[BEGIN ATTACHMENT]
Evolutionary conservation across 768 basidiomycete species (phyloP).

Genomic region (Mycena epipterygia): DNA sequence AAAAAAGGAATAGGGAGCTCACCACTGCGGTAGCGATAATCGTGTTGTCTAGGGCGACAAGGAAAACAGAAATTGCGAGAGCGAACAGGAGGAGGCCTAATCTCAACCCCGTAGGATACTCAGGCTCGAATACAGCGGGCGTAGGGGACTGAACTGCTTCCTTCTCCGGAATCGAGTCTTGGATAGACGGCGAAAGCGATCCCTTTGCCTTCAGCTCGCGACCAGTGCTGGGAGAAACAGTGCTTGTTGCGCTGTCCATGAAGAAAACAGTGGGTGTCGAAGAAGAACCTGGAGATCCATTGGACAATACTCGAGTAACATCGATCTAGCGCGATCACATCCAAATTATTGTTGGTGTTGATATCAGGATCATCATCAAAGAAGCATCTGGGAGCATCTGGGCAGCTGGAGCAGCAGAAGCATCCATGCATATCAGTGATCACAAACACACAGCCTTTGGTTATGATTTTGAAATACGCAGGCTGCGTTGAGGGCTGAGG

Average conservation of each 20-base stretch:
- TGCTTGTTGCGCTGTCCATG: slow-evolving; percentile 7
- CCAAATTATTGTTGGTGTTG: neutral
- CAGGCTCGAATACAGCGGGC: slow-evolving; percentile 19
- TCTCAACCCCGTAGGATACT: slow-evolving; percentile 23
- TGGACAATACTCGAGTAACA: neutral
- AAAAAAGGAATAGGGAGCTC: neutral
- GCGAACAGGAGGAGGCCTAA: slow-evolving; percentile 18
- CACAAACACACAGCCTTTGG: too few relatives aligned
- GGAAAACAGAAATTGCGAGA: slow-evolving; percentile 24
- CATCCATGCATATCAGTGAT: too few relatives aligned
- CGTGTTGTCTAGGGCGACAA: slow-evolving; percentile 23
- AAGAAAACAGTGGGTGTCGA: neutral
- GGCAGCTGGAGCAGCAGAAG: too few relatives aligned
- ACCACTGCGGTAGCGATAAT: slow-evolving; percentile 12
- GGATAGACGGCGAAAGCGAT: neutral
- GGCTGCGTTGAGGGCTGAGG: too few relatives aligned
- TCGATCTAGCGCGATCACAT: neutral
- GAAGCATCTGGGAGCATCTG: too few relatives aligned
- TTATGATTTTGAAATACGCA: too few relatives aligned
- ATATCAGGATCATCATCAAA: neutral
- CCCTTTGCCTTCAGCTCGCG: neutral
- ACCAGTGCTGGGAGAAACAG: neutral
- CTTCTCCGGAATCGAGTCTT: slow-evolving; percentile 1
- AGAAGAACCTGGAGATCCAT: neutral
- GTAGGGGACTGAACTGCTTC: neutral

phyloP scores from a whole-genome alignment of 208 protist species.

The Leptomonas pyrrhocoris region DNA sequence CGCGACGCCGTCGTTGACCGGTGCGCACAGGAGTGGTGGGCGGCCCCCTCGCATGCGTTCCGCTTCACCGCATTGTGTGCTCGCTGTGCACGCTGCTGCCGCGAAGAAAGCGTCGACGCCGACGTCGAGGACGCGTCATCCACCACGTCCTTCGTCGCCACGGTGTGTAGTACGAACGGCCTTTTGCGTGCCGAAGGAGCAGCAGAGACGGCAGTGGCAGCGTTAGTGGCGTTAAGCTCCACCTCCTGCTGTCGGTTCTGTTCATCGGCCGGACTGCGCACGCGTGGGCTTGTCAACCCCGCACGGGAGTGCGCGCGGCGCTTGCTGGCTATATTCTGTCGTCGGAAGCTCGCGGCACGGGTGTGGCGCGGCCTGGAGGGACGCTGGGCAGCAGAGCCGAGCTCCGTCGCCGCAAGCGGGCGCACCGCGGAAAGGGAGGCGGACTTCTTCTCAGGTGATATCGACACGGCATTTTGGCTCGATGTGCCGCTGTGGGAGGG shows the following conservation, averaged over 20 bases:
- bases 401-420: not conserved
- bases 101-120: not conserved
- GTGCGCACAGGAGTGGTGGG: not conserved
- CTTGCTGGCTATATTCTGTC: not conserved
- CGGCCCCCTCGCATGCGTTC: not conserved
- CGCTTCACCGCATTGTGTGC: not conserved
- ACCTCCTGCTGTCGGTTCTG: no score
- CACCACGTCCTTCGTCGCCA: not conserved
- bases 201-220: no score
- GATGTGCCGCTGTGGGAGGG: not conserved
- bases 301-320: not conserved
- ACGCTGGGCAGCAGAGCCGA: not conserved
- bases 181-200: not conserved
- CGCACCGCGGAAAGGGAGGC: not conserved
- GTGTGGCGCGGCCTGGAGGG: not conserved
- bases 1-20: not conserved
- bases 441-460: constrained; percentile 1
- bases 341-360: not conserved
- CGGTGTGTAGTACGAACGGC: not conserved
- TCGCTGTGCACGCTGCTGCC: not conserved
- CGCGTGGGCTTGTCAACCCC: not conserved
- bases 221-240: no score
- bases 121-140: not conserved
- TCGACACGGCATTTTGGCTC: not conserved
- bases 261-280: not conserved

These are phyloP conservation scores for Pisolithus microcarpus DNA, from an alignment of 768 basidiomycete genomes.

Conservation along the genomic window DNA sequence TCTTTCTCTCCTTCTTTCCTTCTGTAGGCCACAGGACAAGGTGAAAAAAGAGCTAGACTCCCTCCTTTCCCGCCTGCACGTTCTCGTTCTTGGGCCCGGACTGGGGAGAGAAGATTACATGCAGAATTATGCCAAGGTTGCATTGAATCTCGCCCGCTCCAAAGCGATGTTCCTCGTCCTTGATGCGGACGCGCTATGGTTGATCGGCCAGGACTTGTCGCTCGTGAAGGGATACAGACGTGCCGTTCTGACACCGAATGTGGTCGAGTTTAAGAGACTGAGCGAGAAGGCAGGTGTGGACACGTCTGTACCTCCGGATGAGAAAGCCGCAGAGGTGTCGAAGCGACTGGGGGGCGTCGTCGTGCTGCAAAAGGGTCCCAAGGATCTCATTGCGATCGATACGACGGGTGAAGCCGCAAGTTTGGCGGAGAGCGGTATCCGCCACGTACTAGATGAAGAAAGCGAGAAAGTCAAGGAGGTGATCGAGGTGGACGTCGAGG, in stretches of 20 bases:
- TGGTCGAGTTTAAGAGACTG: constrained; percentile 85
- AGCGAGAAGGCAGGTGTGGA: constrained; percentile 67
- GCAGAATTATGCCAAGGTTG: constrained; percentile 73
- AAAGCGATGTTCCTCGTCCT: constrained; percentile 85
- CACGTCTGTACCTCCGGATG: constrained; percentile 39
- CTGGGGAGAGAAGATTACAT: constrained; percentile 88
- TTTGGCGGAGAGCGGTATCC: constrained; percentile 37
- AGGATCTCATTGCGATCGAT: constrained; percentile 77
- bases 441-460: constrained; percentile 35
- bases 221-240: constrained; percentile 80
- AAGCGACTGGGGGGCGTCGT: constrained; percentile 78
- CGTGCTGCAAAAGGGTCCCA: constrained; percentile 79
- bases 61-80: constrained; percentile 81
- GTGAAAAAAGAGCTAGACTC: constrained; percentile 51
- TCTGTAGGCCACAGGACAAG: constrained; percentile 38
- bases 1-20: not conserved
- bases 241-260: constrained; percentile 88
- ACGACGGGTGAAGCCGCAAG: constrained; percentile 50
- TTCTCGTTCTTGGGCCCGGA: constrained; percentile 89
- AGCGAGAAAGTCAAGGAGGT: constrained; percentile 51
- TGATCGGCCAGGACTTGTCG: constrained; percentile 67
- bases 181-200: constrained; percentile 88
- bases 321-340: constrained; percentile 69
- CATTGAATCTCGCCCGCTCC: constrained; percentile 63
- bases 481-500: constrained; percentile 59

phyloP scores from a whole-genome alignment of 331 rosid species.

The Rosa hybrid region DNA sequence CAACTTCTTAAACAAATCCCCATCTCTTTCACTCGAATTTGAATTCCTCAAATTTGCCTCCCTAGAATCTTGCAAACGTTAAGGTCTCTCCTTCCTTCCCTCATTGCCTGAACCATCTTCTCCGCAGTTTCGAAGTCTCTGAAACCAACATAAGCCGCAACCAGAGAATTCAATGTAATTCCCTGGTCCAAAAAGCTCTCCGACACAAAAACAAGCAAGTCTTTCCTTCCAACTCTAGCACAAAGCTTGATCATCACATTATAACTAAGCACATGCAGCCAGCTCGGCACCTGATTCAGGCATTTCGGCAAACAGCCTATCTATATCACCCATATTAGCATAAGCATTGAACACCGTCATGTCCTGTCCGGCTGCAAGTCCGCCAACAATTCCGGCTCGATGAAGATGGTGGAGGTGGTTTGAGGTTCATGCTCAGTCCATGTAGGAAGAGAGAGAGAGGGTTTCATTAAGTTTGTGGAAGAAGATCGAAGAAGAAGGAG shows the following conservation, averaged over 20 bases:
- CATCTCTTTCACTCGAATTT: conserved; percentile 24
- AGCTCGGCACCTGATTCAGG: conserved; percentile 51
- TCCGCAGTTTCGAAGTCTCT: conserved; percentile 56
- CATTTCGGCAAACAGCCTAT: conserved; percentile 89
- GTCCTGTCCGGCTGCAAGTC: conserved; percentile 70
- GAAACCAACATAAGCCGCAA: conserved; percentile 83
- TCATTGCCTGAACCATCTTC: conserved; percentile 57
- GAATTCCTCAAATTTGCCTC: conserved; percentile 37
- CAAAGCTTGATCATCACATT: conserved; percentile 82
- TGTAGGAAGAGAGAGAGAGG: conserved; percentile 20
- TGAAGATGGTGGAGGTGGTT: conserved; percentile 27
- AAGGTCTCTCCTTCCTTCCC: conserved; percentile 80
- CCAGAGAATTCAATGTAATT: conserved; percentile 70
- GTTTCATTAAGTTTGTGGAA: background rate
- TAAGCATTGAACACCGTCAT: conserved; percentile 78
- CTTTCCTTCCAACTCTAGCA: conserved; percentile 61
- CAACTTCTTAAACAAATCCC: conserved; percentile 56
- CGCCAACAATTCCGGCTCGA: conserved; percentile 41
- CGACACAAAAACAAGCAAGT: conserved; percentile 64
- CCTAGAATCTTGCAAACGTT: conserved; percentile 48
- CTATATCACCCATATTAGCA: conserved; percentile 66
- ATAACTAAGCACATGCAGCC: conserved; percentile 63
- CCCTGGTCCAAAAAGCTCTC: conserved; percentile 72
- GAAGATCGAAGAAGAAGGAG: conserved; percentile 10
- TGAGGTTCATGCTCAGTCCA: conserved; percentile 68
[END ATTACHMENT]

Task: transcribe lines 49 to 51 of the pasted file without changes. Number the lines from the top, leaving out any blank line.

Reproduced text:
- CGGTGTGTAGTACGAACGGC: not conserved
- TCGCTGTGCACGCTGCTGCC: not conserved
- CGCGTGGGCTTGTCAACCCC: not conserved